This was a radical statement. After all, the HSCA in particular, had relied on the (metallic) authenticity of this fragment in the most fundamental manner: based on the supposed reality of this 6.5 mm object, the HSCA had concluded that the bullet (from the sole headshot) had deposited this 6.5 mm “metal fragment” near its entry site at the back of the skull. So now, if this was merely an artifact, what was to become of the HSCA’s conclusion?

In 1993 I had two telephone conversations with the (sole) autopsy radiologist, Dr. John Ebersole. On the second occasion, he telephoned me. That call was recorded and later transcribed [7]. After (somewhat reluctantly) discussing the autopsy, I asked him about this 6.5 mm object—and Ebersole instantly stopped the conversation. In fact, that was Ebersole’s final comment to history about the JFK autopsy, as he died shortly afterwards [4].

Materials and Methods

For its unexpected entrance onto the historical stage in 1968, and also for its bizarre properties, a possible explanation occurred to me—perhaps this 6.5 mm object had indeed not been present on the original X-ray, but had been added later (e.g., in the darkroom). To pursue this hypothesis I began (in the early 1990s before the ARRB got underway) to query older radiology technologists. In particular, I asked them: How exactly had they copied X-ray films in the 1960s? With the further assistance of a close colleague (diagnostic radiologist, Dr. John Szabo) that riddle was solved. In particular, I soon discovered a technologist’s handbook [5]1 that contained detailed recipes (p. 56) for converting standard (double-sided) X-ray films into duplicating films. (In that era, Kodak did not make duplicating films—as I was later able to confirm from their inventory lists.) Cahoon even makes this comment: “By variations of the copying time, one may even improve on the original” (p. 55).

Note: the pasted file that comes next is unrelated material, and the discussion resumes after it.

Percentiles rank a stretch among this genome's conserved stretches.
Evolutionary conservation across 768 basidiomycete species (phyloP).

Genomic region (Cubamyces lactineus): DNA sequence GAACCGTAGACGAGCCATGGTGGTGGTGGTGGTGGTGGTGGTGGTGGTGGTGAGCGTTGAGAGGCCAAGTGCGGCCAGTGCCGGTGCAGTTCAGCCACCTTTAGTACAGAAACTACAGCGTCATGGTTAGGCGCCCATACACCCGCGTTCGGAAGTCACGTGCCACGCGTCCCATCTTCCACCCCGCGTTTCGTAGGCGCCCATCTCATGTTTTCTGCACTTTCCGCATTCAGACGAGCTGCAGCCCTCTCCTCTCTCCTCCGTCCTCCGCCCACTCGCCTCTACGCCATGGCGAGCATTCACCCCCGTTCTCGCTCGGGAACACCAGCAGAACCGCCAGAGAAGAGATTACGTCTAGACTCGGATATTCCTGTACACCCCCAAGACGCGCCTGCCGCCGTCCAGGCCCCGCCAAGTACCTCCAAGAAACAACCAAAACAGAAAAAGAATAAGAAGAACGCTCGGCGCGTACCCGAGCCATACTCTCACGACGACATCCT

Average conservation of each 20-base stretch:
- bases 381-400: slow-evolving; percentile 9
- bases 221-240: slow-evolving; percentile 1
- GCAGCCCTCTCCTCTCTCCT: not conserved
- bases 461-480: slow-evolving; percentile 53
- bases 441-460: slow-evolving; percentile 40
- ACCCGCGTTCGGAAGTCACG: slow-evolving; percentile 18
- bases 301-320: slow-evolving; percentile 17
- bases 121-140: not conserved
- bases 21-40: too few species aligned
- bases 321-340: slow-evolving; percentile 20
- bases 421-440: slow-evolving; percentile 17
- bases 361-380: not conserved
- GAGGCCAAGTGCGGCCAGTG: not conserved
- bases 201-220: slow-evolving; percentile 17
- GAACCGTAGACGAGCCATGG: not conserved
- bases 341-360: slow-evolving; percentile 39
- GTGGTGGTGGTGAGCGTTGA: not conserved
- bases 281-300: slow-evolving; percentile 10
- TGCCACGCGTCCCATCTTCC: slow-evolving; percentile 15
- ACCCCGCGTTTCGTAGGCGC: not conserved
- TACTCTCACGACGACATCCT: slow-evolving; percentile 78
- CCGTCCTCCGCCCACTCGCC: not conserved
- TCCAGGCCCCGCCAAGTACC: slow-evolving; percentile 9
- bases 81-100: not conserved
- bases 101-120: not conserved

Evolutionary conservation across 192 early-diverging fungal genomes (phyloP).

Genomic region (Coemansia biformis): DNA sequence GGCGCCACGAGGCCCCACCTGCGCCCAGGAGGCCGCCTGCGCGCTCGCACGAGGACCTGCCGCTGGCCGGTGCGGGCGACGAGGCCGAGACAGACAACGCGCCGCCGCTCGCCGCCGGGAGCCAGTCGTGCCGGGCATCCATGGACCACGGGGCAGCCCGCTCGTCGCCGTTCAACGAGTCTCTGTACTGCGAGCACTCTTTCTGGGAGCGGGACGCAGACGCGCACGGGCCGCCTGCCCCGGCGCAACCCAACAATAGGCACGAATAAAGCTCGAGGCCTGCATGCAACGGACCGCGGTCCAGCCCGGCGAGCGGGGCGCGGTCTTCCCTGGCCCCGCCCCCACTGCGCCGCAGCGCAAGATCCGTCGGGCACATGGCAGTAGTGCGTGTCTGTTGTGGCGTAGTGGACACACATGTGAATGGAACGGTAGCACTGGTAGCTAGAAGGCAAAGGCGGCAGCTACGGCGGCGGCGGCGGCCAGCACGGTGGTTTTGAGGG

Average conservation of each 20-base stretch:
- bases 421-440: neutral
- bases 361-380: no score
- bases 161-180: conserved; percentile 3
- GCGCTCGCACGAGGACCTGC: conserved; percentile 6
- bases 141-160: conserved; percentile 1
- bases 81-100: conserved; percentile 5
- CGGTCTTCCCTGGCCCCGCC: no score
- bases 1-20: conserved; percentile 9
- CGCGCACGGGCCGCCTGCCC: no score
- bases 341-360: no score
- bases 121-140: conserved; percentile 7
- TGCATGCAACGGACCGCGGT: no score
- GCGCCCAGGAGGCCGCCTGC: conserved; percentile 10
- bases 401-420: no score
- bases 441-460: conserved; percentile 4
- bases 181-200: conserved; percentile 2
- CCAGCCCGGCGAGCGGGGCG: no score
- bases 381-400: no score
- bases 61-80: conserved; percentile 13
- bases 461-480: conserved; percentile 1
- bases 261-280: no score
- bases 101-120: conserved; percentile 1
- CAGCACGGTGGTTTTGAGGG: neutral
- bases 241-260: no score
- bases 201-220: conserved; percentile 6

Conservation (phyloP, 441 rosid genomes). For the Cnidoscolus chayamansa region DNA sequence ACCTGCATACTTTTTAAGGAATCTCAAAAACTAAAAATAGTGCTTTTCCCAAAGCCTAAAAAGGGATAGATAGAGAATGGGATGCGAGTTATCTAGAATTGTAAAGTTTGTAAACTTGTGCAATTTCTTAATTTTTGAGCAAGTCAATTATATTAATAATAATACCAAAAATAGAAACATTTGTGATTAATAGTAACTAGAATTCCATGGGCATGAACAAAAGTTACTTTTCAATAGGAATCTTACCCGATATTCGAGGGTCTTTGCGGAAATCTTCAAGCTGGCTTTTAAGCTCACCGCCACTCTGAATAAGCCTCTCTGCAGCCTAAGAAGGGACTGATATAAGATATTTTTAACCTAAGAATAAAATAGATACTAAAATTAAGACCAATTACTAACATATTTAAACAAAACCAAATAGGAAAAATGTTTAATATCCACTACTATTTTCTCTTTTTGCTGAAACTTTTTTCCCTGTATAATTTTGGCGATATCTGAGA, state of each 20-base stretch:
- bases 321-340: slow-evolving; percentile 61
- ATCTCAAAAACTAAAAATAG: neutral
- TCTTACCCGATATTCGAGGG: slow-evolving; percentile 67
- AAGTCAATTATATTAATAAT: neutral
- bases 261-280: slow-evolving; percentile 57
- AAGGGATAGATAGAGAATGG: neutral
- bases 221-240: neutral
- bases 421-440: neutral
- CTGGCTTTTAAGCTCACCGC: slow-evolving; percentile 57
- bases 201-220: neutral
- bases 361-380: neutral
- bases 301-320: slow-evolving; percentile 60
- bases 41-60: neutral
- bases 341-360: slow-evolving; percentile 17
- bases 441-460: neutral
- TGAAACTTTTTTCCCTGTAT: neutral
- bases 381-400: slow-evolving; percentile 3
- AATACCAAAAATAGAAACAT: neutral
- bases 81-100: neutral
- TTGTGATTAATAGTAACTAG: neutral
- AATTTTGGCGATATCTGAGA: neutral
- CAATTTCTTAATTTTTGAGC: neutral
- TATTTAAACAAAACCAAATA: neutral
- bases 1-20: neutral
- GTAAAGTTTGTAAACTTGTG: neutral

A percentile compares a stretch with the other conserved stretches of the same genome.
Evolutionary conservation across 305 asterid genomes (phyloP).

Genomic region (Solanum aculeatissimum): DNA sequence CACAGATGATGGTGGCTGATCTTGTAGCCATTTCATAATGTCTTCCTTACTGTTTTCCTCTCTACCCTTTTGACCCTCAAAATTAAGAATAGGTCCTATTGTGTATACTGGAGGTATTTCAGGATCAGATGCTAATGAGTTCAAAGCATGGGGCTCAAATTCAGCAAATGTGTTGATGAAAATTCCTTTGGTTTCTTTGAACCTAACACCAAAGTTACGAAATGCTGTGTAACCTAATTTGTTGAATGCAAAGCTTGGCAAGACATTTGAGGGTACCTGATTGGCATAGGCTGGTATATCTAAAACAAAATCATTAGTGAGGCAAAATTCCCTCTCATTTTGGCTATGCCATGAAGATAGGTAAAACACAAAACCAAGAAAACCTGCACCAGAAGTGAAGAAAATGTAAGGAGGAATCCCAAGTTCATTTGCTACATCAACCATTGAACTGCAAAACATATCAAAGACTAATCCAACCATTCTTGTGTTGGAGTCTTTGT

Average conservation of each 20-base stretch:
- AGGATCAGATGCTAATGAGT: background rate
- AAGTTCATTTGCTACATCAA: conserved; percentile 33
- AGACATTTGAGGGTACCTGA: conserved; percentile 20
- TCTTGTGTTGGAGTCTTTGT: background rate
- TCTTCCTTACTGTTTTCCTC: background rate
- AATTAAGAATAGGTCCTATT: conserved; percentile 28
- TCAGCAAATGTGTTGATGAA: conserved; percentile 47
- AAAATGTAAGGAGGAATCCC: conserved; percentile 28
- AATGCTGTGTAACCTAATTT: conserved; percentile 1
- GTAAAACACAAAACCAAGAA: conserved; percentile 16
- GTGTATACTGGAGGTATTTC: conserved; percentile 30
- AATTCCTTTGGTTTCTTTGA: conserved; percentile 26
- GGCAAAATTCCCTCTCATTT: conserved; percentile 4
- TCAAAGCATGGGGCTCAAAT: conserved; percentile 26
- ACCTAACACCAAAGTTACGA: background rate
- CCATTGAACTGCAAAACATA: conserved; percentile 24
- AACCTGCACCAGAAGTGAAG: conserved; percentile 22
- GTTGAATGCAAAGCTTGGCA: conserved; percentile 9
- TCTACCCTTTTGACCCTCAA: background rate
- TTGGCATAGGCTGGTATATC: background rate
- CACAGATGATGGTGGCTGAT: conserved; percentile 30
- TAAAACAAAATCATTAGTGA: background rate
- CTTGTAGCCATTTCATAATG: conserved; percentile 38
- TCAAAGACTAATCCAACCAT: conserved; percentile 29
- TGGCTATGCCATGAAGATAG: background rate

Here then was the key to the 6.5 mm mystery: if an X-ray film could be copied (with high fidelity), then it could also be altered. The key step was to add a second image during a second exposure. For example, first the image of the original film would be imprinted onto a duplicating film via a light box in the darkroom (which was how X-rays were then copied). But then, before developing that duplicate film, a second exposure would be made. In particular, a piece of cardboard, with a 6.5 mm hole in it, could be precisely positioned over the duplicate film—and then a second exposure made (using only this mask). I soon showed the feasibility of this approach (using modern duplicating film) by preparing fantastic X-rays with such double exposures (Figures 4 and 5).